- New rules will help reduce collisions, injuries and fatalities
- The act aims to ensure the province’s roads are among safest in North America
- Fines for distracted driving to be increased
Ontario has passed the Making Ontario’s Roads Safer Act to help ensure that the province’s roads are among the safest in North America.
In order to reduce collisions, injuries and fatalities on Ontario’s roads, the new act will:
- Increase fines for distracted driving from the current range of $60 to $500 to a range of $300 to $1,000, assigning three demerit points upon conviction, and escalating sanctions on convictions for novice drivers
- Apply current alcohol-impaired sanctions to drivers who are drug impaired
- Introduce additional measures to address repeat offenders of alcohol impaired driving
- Require drivers to wait until pedestrians have completely crossed the road before proceeding at school crossings and pedestrian crossovers
- Increase fines and demerits for drivers who ‘door’ cyclists, and require all drivers to maintain a minimum distance of one-metre when passing cyclists where possible
- Help municipalities collect unpaid fines by expanding licence plate denial for drivers who do not pay certain Provincial Offences Act fines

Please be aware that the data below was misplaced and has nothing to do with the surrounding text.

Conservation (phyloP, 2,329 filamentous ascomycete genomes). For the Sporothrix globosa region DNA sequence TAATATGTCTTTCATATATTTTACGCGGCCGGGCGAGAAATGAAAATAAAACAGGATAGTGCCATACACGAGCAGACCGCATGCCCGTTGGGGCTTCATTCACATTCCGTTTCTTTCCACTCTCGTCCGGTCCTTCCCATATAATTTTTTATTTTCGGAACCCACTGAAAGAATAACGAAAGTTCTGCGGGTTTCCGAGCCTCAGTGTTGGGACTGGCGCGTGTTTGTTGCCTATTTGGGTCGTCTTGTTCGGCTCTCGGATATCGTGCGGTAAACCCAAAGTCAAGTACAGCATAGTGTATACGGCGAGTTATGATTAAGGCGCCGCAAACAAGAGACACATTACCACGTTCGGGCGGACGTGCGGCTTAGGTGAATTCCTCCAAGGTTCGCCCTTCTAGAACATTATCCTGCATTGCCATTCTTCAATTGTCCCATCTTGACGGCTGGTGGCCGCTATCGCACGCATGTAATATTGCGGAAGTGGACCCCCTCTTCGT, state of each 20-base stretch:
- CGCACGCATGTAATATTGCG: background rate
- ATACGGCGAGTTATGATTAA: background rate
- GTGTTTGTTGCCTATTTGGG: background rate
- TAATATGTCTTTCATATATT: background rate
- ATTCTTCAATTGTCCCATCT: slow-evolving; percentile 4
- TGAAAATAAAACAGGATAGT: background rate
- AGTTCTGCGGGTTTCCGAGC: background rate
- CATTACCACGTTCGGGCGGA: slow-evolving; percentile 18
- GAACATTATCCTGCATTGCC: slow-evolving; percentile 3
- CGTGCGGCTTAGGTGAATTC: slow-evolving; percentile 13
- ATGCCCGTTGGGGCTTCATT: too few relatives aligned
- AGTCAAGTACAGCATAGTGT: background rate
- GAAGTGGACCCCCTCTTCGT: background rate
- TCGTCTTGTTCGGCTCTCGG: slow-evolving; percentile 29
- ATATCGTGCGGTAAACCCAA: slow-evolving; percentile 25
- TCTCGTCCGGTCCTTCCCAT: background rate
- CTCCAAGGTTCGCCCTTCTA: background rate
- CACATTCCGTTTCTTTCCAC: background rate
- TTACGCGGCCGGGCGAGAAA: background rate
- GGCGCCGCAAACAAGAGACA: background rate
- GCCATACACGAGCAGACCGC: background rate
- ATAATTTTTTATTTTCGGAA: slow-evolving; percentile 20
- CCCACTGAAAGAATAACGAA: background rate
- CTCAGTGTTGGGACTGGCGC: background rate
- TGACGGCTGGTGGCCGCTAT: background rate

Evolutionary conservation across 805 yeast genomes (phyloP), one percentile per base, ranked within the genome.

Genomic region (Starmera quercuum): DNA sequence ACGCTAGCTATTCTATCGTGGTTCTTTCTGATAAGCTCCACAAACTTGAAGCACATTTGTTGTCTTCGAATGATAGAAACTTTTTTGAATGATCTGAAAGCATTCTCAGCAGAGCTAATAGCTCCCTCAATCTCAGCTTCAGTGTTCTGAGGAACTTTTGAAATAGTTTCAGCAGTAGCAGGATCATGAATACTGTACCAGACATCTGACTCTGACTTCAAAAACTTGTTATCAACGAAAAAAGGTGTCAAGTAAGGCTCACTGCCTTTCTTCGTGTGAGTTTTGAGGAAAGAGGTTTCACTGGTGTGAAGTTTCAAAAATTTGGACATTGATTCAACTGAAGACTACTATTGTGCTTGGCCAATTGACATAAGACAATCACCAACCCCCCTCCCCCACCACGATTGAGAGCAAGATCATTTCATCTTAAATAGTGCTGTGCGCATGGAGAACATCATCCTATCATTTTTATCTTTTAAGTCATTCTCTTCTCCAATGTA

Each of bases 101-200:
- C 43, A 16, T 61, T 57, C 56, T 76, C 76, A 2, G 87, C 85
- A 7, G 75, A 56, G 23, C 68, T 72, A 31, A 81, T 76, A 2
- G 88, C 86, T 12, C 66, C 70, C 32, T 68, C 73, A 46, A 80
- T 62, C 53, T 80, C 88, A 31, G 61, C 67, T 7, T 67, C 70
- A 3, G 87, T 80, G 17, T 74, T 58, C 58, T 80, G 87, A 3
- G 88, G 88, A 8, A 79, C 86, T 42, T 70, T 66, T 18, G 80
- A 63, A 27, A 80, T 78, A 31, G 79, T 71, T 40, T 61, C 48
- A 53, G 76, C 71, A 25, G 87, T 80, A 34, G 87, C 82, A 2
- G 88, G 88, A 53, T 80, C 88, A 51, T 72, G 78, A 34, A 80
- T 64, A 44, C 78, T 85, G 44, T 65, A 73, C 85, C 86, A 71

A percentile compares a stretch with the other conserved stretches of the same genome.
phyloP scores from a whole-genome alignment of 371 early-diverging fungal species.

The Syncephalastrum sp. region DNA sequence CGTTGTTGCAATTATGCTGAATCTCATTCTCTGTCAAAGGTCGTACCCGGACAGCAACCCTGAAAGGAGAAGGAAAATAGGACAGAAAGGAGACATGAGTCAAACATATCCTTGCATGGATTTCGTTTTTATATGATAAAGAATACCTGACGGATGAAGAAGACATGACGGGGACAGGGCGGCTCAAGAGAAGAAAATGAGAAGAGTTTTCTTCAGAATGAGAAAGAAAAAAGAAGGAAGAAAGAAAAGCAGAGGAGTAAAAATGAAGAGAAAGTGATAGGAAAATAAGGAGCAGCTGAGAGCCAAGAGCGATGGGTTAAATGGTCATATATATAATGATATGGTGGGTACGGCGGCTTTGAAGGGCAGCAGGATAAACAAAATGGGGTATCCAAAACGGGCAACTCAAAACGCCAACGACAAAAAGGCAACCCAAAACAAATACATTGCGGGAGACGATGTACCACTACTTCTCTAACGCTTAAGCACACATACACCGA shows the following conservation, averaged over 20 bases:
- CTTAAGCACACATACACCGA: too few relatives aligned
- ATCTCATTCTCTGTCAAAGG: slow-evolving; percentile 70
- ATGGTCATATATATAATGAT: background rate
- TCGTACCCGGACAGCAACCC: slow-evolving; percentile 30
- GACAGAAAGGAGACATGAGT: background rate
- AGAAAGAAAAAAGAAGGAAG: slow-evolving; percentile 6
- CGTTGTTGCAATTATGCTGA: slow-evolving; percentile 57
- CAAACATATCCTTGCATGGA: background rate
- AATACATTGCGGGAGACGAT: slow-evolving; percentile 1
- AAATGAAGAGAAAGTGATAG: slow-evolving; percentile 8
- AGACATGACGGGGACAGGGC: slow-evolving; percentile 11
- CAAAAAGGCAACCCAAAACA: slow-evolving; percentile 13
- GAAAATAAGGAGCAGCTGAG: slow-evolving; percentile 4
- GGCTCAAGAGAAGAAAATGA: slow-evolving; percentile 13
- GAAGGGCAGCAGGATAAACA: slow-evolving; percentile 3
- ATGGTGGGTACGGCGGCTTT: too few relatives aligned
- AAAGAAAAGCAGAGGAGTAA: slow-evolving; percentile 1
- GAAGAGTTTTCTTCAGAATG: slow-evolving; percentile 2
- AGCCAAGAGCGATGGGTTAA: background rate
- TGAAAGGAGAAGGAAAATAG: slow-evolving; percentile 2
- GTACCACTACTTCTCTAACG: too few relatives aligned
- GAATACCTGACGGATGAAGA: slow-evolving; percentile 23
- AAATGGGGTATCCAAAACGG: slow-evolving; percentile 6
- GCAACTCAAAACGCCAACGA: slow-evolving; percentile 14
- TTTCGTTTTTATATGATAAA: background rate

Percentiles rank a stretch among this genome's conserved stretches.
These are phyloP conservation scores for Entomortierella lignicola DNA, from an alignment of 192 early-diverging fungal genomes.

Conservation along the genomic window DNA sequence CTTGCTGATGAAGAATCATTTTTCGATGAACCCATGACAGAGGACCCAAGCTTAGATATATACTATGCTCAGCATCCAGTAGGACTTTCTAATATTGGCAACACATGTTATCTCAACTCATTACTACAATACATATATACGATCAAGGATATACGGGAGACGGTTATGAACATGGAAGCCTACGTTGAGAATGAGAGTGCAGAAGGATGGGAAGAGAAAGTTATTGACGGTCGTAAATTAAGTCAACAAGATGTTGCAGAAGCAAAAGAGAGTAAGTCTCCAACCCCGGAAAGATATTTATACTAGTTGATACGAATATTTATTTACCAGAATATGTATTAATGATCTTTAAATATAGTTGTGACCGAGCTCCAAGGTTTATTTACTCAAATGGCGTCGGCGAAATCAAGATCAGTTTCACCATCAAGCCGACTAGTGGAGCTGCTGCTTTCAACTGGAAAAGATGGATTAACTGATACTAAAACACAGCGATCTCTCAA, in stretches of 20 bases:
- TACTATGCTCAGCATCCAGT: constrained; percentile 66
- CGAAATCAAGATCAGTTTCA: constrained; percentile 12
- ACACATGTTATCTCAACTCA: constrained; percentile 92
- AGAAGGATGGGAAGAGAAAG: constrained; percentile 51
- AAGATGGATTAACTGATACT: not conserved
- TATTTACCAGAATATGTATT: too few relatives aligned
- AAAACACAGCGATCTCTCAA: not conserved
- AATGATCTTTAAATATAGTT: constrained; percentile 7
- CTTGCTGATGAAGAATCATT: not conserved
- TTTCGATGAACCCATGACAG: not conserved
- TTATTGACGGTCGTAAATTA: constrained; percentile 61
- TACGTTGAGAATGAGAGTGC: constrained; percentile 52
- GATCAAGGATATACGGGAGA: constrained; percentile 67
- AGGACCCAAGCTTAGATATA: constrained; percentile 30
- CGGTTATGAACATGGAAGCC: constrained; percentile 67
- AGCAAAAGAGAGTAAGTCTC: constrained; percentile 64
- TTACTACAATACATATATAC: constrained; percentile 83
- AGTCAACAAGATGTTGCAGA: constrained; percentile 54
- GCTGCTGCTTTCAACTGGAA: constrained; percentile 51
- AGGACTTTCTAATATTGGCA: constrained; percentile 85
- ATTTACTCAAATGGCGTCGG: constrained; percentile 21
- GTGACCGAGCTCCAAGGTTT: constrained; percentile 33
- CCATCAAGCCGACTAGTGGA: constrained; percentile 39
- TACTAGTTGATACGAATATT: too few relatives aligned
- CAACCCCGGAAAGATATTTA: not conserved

- Allow a broader range of qualified medical professionals to identify and report medically unfit drivers and, clarify the types of medical conditions to be reported
The new fines and measures will come into force over the coming months. The new legislation builds on action that the province has already taken to improve road safety, including making booster seats mandatory, ensuring every person wears a seatbelt, introducing the Graduated Licensing System for novice drivers, establishing stiffer penalties for aggressive driving and excess speeding, bringing in tougher impaired driving laws, and banning hand-held devices while driving.
Ensuring Ontario’s roads and highways are safe is part of the government’s economic plan for Ontario. The four-part plan includes investing in people’s talents and skills, making the largest investment in public infrastructure in Ontario’s history, creating a dynamic, innovative environment where business thrives, and building a secure retirement savings plan.
If current collision trends continue, fatalities from distracted driving may exceed those from drinking and driving by 2016.
According to recent statistics, over 45 per cent of drivers killed in Ontario were found to have drugs or a combination of drugs and alcohol in their system.
Pedestrians represent about one in five motor vehicle-related fatalities on Ontario roads — 46 per cent of which occurred at intersections.